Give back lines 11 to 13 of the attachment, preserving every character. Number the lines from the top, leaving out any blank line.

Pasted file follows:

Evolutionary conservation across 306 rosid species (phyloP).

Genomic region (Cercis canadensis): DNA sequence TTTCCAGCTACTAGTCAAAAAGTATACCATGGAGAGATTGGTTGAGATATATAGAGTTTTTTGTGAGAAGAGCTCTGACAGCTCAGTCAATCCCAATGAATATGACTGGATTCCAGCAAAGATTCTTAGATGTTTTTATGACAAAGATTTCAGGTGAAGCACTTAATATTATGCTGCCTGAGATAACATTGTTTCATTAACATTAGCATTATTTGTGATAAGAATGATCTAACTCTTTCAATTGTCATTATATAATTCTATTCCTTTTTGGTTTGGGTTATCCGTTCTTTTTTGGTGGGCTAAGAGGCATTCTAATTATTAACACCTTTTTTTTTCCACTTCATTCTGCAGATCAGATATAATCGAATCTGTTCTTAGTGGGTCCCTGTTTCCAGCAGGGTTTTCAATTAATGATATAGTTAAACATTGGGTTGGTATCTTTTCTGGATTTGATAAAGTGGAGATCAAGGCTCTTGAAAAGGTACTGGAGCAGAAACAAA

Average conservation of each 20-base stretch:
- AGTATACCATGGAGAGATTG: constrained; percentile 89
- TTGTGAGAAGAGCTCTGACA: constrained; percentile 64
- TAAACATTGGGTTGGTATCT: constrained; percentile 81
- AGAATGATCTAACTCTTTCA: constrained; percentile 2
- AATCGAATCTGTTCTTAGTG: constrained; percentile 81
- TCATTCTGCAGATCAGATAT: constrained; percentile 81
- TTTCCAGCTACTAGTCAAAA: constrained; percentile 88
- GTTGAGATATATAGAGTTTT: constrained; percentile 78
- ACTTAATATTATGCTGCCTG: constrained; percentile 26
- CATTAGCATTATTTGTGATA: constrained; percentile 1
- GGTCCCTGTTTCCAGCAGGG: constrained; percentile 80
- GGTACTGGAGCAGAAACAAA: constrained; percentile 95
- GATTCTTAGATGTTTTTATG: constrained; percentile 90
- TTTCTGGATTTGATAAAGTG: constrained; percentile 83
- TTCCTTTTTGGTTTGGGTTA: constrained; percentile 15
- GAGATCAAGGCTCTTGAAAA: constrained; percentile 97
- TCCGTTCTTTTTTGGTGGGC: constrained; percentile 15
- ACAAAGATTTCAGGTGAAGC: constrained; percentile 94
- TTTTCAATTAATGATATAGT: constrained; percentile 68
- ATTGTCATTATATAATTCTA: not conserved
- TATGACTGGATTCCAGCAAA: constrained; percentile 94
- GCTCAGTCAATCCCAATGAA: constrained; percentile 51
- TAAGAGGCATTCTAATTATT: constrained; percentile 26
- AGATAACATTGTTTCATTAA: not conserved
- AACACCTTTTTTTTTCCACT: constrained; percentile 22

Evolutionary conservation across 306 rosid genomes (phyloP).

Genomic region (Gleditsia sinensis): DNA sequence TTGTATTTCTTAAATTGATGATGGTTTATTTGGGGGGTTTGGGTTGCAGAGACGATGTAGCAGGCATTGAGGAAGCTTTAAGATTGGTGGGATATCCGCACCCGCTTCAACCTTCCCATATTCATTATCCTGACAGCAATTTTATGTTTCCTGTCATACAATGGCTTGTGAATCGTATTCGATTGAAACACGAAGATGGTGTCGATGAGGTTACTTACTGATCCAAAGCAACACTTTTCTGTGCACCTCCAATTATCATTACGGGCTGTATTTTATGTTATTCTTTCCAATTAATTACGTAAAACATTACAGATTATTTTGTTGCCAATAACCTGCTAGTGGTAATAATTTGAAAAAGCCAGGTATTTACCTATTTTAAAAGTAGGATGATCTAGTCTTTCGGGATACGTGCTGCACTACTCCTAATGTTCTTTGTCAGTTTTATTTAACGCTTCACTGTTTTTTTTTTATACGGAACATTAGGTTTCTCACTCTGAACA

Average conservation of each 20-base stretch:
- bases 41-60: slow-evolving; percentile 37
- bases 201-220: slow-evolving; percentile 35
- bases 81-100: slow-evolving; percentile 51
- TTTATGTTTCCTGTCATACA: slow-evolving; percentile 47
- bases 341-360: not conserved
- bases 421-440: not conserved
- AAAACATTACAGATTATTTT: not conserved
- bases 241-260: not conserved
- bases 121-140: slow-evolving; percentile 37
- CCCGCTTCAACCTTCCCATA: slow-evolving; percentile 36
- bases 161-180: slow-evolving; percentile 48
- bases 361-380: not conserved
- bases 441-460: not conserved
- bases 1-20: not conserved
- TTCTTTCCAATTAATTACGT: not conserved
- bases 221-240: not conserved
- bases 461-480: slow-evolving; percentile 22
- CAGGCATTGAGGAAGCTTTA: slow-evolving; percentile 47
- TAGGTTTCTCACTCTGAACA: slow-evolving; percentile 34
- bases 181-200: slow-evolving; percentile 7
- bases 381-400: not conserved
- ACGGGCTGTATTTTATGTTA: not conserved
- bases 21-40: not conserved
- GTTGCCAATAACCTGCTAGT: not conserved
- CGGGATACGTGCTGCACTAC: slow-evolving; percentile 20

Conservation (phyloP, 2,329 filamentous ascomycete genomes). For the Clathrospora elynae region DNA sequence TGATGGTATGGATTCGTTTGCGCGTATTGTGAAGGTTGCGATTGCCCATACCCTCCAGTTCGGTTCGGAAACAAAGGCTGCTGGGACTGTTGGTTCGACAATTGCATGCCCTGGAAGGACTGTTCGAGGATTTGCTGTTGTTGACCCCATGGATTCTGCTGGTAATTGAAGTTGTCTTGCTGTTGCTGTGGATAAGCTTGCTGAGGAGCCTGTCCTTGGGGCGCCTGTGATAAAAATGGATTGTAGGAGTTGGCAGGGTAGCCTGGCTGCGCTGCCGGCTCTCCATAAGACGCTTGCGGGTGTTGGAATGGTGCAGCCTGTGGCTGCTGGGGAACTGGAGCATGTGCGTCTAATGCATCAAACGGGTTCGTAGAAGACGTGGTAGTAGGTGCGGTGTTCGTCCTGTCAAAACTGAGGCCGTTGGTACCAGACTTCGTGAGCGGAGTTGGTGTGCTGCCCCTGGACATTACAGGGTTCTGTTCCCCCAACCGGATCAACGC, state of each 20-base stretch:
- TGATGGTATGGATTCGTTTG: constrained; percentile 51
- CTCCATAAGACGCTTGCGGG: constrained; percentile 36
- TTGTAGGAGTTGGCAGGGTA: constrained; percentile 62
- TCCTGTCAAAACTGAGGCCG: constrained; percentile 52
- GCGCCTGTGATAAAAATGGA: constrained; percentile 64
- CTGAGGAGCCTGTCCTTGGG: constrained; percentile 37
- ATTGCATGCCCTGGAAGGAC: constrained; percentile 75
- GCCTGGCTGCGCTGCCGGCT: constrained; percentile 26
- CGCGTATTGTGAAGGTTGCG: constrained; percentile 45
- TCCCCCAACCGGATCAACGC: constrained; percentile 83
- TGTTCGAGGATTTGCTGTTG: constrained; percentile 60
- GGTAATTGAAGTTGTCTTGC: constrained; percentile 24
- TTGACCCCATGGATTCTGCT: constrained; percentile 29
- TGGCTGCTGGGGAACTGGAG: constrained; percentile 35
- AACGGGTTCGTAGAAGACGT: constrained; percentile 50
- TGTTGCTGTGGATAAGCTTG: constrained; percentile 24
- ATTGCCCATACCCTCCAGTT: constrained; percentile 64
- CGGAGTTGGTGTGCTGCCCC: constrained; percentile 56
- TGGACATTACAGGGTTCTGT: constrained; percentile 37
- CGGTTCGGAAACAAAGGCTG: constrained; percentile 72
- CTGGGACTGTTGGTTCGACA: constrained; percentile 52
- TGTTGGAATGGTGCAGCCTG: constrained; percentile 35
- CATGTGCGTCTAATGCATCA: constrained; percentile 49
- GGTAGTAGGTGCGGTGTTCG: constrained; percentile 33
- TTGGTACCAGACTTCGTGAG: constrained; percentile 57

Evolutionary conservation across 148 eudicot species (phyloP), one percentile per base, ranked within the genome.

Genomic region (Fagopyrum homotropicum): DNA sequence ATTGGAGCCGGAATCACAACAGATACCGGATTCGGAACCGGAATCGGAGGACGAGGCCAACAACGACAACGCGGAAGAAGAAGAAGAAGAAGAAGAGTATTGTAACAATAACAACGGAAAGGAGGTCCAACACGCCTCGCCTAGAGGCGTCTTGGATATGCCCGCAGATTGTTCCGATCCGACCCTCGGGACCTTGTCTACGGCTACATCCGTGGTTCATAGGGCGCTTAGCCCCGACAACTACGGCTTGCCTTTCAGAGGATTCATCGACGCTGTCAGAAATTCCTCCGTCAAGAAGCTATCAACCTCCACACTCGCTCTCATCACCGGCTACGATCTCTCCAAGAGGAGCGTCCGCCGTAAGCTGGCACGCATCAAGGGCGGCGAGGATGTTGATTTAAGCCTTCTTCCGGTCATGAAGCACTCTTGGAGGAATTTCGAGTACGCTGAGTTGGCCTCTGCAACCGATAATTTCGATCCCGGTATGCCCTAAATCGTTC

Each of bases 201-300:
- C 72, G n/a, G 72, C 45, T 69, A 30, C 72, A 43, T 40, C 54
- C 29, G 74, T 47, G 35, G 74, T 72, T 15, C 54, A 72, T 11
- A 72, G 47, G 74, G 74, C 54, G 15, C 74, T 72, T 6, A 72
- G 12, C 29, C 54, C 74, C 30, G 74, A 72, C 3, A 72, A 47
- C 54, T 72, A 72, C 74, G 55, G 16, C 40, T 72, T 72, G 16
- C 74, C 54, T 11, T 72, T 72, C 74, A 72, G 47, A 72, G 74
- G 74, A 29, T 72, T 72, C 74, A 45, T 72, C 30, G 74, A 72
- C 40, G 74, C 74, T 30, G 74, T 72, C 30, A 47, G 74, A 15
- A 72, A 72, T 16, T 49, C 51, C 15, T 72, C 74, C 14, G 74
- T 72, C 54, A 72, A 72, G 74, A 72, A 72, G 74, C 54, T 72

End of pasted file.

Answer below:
- GTTGAGATATATAGAGTTTT: constrained; percentile 78
- ACTTAATATTATGCTGCCTG: constrained; percentile 26
- CATTAGCATTATTTGTGATA: constrained; percentile 1